This article contains updates to include comment from the NSM.

One of the largest neo-Nazi groups in the country is planning events in Chattanooga later this month.

According to its website, the National Socialist Movement will hold a 40th anniversary dinner and rally here on April 25-26. Founded in 1974 and based out of Detroit, Mich., the NSM says it is the largest and most active national socialist party in the country.

“No longer stand on the sidelines. Come out and let your voice be heard, and your boots stand in solidarity in the streets of Chattanooga in defense of our nation, our race and the American way of life,” the registration form states.


The two-day event precedes Yom Hashoah, Holocaust Remembrance Day, on April 27.

The organization did not respond to messages requesting comment Tuesday morning.

“You’ve reached the National Socialist Movement. We’re the only political party in America dedicated to white interests and the proud heritage that our nation was founded on,” its voicemail greeting says.

The Southern Poverty Law Center says the group is notable for its “violent, anti-Jewish rhetoric.” The organization has 55 chapters with several hundred members, said Mark Potak, a senior fellow at the SPLC.

“The NSM have specialized in being provocateurs. They’ve gone into a number of different situations where they have either created a street riot or done their best to do so,” he said.

He referenced a 2005 riot in Toledo, Ohio, in which the group planned to march through a predominantly black neighborhood. According to contemporaneous news reports, police canceled the march before it began because an angry mob began throwing rocks at police officers and vehicles. The city’s mayor declared a state of emergency, sought back-up from highway patrol officers and instituted a citywide curfew.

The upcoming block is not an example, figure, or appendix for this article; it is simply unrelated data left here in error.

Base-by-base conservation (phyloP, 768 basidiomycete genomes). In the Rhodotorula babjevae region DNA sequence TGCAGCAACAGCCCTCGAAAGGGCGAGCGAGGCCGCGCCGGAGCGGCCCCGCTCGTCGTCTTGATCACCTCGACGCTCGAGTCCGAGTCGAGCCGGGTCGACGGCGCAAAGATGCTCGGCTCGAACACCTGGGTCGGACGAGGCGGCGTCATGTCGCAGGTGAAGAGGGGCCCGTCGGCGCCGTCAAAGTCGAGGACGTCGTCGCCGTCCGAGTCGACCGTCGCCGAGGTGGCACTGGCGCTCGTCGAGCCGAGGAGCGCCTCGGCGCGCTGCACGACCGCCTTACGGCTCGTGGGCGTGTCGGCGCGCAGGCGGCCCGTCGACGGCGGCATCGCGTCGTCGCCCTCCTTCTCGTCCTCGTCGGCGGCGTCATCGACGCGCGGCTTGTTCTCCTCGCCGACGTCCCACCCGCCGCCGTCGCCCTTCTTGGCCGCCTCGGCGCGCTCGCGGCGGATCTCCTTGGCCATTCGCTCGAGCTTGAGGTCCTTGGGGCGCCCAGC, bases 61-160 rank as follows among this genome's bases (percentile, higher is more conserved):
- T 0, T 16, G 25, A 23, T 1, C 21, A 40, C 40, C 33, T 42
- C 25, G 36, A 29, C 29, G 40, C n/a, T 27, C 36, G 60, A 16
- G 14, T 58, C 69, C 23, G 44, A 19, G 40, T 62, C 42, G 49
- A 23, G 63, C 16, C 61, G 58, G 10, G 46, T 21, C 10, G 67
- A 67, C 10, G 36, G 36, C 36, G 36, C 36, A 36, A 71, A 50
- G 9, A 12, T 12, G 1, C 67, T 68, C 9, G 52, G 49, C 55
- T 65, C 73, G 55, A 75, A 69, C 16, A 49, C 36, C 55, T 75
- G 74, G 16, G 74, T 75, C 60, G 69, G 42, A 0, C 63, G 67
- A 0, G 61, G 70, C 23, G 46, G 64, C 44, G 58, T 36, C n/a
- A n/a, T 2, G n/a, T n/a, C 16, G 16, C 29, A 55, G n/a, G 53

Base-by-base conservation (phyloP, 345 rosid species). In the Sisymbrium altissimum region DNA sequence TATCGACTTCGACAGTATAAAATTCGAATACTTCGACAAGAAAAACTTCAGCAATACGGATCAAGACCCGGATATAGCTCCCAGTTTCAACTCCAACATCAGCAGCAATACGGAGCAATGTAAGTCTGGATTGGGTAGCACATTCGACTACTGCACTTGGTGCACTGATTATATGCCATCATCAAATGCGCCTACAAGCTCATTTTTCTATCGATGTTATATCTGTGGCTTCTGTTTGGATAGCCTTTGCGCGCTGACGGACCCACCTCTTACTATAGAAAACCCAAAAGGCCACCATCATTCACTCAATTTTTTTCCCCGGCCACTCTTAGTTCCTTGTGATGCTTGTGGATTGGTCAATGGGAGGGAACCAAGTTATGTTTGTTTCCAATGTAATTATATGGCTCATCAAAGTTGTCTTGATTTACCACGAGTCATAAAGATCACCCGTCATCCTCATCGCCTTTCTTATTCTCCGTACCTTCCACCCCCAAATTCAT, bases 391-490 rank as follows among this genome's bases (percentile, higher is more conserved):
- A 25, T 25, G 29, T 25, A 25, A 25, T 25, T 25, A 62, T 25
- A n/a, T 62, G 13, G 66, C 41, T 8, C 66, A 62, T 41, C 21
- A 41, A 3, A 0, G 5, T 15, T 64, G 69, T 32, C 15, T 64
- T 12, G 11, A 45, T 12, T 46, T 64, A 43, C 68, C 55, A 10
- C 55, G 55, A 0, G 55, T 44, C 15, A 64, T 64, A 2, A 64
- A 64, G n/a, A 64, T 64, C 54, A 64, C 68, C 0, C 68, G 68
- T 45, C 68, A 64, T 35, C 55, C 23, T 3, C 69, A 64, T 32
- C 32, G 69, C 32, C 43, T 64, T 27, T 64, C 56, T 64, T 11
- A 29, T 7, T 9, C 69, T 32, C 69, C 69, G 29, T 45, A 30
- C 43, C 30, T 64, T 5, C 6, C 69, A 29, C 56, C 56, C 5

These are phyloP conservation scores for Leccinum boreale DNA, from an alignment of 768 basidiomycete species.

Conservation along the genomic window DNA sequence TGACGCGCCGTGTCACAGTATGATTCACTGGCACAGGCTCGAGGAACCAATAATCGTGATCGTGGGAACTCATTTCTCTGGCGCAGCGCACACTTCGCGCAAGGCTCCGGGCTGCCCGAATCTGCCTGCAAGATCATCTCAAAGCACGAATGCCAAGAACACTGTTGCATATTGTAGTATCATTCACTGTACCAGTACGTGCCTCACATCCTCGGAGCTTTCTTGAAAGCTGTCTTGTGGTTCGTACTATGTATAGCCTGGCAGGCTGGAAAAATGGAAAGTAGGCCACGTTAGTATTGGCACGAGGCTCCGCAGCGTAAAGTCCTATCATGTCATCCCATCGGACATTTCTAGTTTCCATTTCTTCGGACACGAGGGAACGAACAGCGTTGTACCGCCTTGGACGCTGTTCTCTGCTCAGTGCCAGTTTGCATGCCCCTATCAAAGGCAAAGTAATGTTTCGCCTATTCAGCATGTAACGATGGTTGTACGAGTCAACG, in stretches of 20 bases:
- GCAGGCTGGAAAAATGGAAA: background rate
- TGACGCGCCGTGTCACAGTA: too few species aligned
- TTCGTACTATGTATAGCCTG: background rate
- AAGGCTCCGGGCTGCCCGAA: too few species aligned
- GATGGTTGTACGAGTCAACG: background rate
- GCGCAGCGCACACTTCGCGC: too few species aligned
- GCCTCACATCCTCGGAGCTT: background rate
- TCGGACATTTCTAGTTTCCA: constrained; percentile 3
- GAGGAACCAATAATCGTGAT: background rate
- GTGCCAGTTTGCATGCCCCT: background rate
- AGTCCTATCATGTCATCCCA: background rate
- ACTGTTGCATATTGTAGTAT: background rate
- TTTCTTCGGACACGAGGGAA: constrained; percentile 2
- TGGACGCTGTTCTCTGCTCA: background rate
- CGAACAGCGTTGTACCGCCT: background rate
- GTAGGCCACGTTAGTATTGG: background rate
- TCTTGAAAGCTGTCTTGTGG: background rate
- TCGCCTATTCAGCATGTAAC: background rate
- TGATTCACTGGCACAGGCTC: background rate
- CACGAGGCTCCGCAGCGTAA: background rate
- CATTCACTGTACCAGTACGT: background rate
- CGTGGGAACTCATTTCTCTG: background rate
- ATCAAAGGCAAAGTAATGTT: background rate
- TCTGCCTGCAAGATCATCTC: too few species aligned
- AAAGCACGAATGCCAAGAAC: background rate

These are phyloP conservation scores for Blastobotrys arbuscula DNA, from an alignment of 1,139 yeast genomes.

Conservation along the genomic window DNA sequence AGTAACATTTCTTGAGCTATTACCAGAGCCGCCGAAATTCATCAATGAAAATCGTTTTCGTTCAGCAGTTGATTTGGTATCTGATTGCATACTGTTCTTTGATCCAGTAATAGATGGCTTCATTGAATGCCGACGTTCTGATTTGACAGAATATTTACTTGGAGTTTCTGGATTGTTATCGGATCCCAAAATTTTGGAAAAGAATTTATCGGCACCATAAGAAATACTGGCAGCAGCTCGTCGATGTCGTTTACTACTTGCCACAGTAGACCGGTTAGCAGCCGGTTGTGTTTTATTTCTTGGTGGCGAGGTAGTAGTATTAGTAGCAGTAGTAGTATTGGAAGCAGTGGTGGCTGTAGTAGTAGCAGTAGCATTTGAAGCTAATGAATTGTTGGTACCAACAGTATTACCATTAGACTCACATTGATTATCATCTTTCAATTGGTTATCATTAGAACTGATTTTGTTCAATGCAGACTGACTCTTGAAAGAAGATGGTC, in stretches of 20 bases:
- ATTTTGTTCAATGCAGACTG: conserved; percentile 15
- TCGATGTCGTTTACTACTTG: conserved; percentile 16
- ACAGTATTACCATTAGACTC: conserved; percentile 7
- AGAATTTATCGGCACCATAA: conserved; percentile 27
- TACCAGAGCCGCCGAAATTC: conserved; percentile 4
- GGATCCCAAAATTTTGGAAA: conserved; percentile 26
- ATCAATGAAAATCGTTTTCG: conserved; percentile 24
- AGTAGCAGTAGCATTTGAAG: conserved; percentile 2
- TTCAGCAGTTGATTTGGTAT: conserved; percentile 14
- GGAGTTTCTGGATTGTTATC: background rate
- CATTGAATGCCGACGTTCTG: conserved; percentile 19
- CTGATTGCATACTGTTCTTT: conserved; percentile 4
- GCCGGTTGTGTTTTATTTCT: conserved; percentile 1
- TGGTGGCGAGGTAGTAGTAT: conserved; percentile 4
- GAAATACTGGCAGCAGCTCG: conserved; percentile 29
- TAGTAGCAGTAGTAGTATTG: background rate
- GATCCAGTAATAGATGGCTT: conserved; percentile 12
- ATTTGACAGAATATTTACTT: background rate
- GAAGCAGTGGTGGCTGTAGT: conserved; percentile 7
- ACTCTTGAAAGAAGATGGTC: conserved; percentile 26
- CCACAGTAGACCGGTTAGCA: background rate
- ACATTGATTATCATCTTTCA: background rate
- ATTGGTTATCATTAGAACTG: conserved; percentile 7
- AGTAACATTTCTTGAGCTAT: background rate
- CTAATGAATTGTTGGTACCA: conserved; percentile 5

The NSM’s website does not identify where its events in Chattanooga will take place.

Potak says it’s common for the group to keep event locations secret until the last minute. Often, people will find out where an event or rally is planned and try to prevent it from happening.

“What we’re now going to see is the dance of a thousand steps between the NSM and various anti-racists who would like to find the NSM members and beat them up,” he said.

Attendance at one of its rallies is typically around 40 to 50, he said.

A rally in Kansas City, Mo., late last year drew more protesters than NSM members. Video shows the two camps separated by barriers and police officers. According to The Kansas City Star, police arrested one protester for allegedly throwing something.

Timothy McFarland, public information officer for the Chattanooga Police Department, said the CPD will keep an eye on the upcoming events.

“Occasionally, high profile groups like this will come through. They’ll plan the meetings, and we will have someone overseeing it,” he said. “If something gets out of hand, then we’ll have somebody there, whether that be undercover, patrol response or both.”

Most of the time if a group like this is coming into the city, it’s not planning a riot or something violent, he said. “It’d be like you and me having a meeting.”

McFarland urged caution if the locations of the events become known, however, and said the CPD would advise against people protesting the group. The concern is that a rally might escalate into something larger, he said. “You can imagine the aftermath.”

Updated at 4:24 p.m. on April 9:
A representative of the National Socialist Movement contacted Wednesday afternoon. He identified himself as Mike Schmidt, Tennessee state director, unit contact. He said the term “neo-Nazi” is inflammatory and does not represent the NSM.

“There’s nothing ‘neo’ about us,” he said. “We are a white civil rights political action organization. We are national socialists. It’s very plain, cut and dry, and simple.”

Schmidt said Chattanooga was chosen for these events because of its regional proximity to other states. He noted that the NSM has members all over the country-he declined to say how many-but has a “good sized region down here.”

The group’s rally outside the Hamilton County Courthouse will focus on issues important to its members, like illegal immigration, he said.